Time Out Books: NZ Bestsellers

 

For the week ending 24 April 2022

 

 

FICTION

.

.

1. Greta & Valdin by Rebecca K.Reilly (VUP)

  1. This witty contemporary novel, a finalist in next month’s Ockham New Zealand Book Awards, is the only debut shortlisted for the $60,000 Jann Medlicott Acorn Prize for Fiction. Josie Shapiro describes it as about ‘the particular nuance of modern romance and the dynamics of an eccentric and worldly family’. Read her full review here.

.

.

2. Kurangaituku by Whiti Hereaka (Huia)

A subversive, imaginative re-framing of the myth of the monster bird woman, Kurangaituki is an audacious structural featand another finalist for the Jann Medlicott Acorn Prize. Hereaka’s first novel for adults was a decade in the making. Listen to the Radio New Zealand review.

 

.

3. Sorrow and Bliss by Meg Mason (HarperCollins)

Longlisted for the 2021 Ockhams, this novel is currently longlisted for the Women’s Prize for Fiction in the U.K. and is getting good word-of-mouth from readers. An exploration of inheritance, desire and forgiveness, it’s the ‘blisteringly funny’ story of tall, blonde, and brilliant Martha’ set from the mid 90s to 2017, ‘as she navigates life with an undiagnosed mental illness, Josie Shapiro writes on Read Close.

.

4. Loop Tracks by Sue Orr (VUP)

An ‘elegant, delicately told, thoughtful story of triumph’ that moves between the late 70swhen schoolgirl Charlie is about to fly to Sydney for an abortionand contemporary lockdown Wellington. Charlie is in her 50s, caring for her ASD grandson and fending off her ‘amoral, unpleasant son’. In Orr’s ‘Orr’s hands the subtleties of familial and blood connections are complex, challenging and inspirational.’ Read Stephanie Johnson’s full review here.

.

5. The Fish by Lloyd Jones (Penguin)

The follow-up to The Cage, a 2019 Ockhams finalist, is original, lyrical and provocative, and (unsurprisingly) dividing critical opinion: see Vincent O’Sullivan at the Spinoff, Paula Morris at ReadingRoom, and Cait Kneller here at the ANZL.

 

.

.

NON FICTION

.

1. Grand: Becoming My Mother’s Daughter by Noelle McCarthy (Penguin)

Another week at number one for an engrossing memoir that is ‘complex, thrilling and raw’ and ‘the opposite of comfort reading,’ writes Rachael King. ‘At the heart of this book is a revelation about lines of women in families, and trauma, and how it has the potential to repeat. In fiction, in myth, we’d say we are doomed to repeat it’. Read the full review on Reading Room.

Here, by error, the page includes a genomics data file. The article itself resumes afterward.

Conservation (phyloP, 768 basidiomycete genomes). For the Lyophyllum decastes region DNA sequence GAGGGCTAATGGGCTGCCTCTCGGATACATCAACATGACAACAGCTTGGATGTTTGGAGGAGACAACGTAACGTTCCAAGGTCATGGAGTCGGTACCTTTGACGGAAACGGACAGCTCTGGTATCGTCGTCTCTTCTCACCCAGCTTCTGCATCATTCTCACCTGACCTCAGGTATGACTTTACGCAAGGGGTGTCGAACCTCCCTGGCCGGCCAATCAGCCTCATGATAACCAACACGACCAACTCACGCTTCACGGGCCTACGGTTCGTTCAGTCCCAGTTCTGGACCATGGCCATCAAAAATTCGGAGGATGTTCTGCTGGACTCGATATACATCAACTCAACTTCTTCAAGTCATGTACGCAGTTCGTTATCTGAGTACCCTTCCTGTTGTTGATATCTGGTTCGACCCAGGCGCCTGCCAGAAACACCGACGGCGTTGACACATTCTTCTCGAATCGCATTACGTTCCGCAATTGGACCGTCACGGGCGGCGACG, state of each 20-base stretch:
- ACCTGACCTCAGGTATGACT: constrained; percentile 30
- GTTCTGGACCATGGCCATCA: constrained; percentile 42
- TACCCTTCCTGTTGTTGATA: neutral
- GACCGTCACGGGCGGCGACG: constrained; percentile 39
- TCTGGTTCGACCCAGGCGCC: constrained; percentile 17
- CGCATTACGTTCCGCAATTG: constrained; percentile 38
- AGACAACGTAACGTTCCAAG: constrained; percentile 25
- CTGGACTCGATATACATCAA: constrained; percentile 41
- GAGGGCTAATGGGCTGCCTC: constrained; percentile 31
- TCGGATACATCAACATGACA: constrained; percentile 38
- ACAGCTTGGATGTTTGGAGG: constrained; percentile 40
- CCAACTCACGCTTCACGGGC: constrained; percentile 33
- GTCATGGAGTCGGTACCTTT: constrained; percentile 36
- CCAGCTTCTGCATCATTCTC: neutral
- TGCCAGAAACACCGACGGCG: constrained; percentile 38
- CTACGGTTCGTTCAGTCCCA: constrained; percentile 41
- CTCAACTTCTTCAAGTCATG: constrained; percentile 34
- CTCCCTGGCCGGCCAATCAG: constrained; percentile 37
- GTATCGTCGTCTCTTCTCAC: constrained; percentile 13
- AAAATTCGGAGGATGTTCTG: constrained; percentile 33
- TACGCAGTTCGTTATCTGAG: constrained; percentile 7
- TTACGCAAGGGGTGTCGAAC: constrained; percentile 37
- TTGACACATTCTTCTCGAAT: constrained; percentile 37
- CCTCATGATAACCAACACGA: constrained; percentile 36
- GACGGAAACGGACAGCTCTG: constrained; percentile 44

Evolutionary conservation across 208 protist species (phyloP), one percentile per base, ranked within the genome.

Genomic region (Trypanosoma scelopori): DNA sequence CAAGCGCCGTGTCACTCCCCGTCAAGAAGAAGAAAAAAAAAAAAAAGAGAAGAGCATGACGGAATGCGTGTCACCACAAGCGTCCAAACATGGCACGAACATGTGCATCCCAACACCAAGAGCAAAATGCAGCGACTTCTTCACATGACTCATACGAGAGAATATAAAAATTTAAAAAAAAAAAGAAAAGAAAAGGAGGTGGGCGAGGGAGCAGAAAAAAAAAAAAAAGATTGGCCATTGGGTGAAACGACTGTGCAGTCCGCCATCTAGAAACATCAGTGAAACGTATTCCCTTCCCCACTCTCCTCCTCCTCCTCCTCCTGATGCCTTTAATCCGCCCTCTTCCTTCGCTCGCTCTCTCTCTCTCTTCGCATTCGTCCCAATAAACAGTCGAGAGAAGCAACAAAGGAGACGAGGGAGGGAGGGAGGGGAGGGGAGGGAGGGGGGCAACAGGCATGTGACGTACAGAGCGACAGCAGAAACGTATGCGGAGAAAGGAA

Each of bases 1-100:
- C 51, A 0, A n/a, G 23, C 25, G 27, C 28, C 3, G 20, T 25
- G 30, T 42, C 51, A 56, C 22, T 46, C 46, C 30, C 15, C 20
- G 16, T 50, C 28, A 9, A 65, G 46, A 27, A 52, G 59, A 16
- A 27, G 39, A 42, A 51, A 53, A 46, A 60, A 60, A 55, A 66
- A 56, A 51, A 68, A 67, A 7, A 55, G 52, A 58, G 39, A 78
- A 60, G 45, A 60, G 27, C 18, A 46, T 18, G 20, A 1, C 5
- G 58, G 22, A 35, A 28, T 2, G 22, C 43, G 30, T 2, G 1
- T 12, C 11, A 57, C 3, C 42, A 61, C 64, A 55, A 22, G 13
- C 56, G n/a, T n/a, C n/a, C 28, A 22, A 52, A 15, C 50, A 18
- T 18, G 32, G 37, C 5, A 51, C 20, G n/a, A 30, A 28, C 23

.

.

2. The Bookseller at the End of the World by Ruth Shaw (Allen & Unwin)

Ruth Shaw runs two bookshops in Manapouri in New Zealand’s far south. This winsome memoir includes book talk and stories about the people who frequent her shops, as well as adventures that include sailing and goldmining, pirates and drug addicts, and going AWOL from the military. Read an in-depth interview with Ruth at the Stuff website.

.

.

3.Toi Tu Toi Ora by Nigel Borell (Penguin)

A visual stunner featuring work by 110 Māori artists, this is the print version of the landmark contemporary Māori art exhibition at Auckland Art Gallery/Toi o Tāmaki. The editor is that show’s curator, Nigel Borell, who includes 200+ works from the 50s on. (He’s now the curator of the Wairau Māori Art Gallery in the Hundertwasser Art Centre.) Read Kennedy Warne’s account of the exhibition for e-tangata.

.

.

4. Aroha by Hinemoa Elder (Penguin)

Published in 2020, this compendium of one-a-week whakatauki (proverbs) continues to strike a chord. Psychiatrist Elder (Te Aupōuri, Ngāti Kurī, Te Rarawa, Ngāpuhi) discusses happiness, leadership and community. Elder talks about scientific and cultural knowledge in this interview.

 

 

5. I Am Autistic by Chanelle Moriah (Allen & Unwin)

A return to the chart for this interactive guide to understanding autism, written for autistic people and their families, friends and workmates. Listen to Chanelle discuss the book’s kaupapa and success on Nine to Noon.

 

 

'One of writing’s greatest magics is to allow us – to use Kiri Piahana-Wong’s phrase – to slide outside the trap of time.' - David Taylor

Read more